In the meantime, ‘MPs can set a good example by accepting that some things are going wrong,’ Bosman said. ‘They can learn from it, instead of blaming the minister.’



Sharp rise in new coronavirus cases, officials close overcrowded Amsterdam park

SINT MAARTEN/THE NETHERLANDS – Public health institute RIVM recorded 5,048 new cases of coronavirus in the 24 hours to Thursday morning, almost 600 above the weekly average and the biggest daily increase in a month.

The number of positive tests has been rising in recent days and was up 19% in the seven days to Tuesday, prompting the RIVM to talk of a ‘third wave’. The number of hospital patients also rose overnight by 225, up 54 on Wednesday’s increase.

Of them, 29 people were admitted to intensive care, where 526 coronavirus patients are currently being treated. Amsterdam city council on Thursday afternoon closed off the city’s central Vondelpark because of the crowds flocking to take advantage of the early spring sunshine.

Earlier officials decided to lock most of the entrances to the park in an effort to improve control, but eyewitnesses in the neighbourhood told people were climbing over the fences.

They also reported a heavy police presence in the locality. The park was cleared by police on Wednesday after an impromptu party took place, and two people were arrested.



One of Germany’s most wanted men is arrested in Amsterdam

SINT MAARTEN/THE NETHERLANDS – Dutch police have arrested a 60-year-old German national wanted for his role in a string of violent armed robberies, at a private home in a quiet residential street in the west of Amsterdam.

Judges will decide on Wednesday if Thomas Drach, who earlier served 14 years in jail for kidnapping German industrialist Jan Philipp Reemtsma, should be extradited to Germany to face charges.

Drach is currently wanted in Germany for three ‘spectacular robberies’ in 2018 and 2019, including money transports at Ikea stores in Cologne and Frankfurt. In each case the perpetrators ambushed the money transport van, escaped with a stolen car and then set it on fire nearby.

After that, they continued their escape in other cars. The suspects used cars which had been stolen in the Netherlands, leading investigators to believe there was a Dutch link.

An international warrant had been issued for his arrest. German journalists told that Drach is considered a very dangerous man and that he had disappeared from public view after his release from jail in 2013.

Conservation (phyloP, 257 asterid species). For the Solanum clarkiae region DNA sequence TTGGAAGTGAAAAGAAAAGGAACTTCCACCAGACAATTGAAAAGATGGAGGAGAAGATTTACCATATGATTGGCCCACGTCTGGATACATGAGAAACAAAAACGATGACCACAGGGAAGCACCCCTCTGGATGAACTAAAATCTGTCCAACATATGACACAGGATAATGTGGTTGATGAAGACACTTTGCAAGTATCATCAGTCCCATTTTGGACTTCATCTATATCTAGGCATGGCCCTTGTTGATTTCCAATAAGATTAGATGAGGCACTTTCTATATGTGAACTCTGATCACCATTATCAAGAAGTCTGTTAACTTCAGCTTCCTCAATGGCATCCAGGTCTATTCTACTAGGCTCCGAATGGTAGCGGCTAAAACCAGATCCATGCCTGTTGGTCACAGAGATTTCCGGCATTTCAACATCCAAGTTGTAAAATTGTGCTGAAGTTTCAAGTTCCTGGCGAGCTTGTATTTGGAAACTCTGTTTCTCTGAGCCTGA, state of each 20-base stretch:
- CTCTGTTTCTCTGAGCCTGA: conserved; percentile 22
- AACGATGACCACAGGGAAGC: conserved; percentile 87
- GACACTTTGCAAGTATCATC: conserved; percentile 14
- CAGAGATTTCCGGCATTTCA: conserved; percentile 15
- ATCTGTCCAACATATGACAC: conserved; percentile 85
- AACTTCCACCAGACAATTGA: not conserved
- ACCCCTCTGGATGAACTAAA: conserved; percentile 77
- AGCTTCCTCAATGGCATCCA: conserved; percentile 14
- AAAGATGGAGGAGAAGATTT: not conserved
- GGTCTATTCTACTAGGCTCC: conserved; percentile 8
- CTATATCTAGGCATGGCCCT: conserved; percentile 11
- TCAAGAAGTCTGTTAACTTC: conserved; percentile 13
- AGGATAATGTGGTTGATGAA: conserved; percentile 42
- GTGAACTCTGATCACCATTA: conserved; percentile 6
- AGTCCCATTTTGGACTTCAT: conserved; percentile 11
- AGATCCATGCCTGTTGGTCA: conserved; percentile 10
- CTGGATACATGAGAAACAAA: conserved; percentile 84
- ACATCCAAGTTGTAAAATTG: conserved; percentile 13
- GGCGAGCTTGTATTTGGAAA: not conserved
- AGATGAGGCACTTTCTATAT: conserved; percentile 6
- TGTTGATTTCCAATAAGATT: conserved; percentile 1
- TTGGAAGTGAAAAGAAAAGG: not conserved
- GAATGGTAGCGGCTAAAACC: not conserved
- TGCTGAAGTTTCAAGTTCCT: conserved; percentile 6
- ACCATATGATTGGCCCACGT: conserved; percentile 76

‘He is long suspected of having lived in the Netherlands,’ one said. Police arrested Drach after smashing in the door to the flat where he was staying at around 5am. Locals report hearing a very loud bang which woke them up.

Others report having seen police cars outside the property.



Dutch police seize record hauls of cocaine and heroin within two weeks

SINT MAARTEN/THE NETHERLANDS – Police in Hamburg and Antwerp have seized 23 tonnes of cocaine destined for the Netherlands in the past 10 days, and one person named in the documentation for both shipments has been arrested.

The haul is an ‘absolute record’, the Dutch public prosecution department said on Wednesday. The first consignment, totalling 16.1 tonnes, had been hidden in tins of wall plaster from Paraguay.

Hamburg port officials found it after a tip off from the Netherlands. The paperwork accompanying the plaster led to a 28-year-old Dutch national who, it transpired, was also involved in a second shipment of pineapple, squid, wood and mackerel from Panama to Antwerp.

Those containers were scanned on February 20 and found to contain 7.2 tonnes of cocaine.


Earlier on Wednesday it emerged police and other investigators had seized a consignment of 1.5 tonnes of heroin packed in a container of Himalayan salt which arrived at Rotterdam port from Pakistan.

The haul was made on the basis of information supplied by the National Crime Agency in Britain. In total, five people were arrested following a raid on a property in Etten-Leur two weeks ago.

The haul is the biggest single consignment of heroin ever seized in the Netherlands. No further information, including the eventual destination of the drugs, is being given in the ‘interests of the investigation’, the department said.



Coronavirus rule relaxation is risky but responsible, Rutte says

SINT MAARTEN/THE NETHERLANDS – As expected, prime minister Mark Rutte announced four changes to the current coronavirus regulations at Tuesday evening’s press conference but said the curfew will be extended until the morning of March 15.

Secondary schools are to open again and each pupil should have at least one day’s lessons at school from March 1, Rutte said. From March 3, hairdressers and other ‘contact’ professions can start up again – apart from sex workers – and teenagers and adults up to the age of 27 can play team sports outside, but not formal competitions.

In addition, from March 3, shops can open to customers by appointment. All four measures will have a ‘socially positive impact,’ Rutte said. ‘We are entering a new and very difficult phase.

We are all getting fed up… and we are trying to keep the negative impact as small as possible.’ Government think-tanks have also warned about the impact on society, he said, and this is why we have to take a few more risks.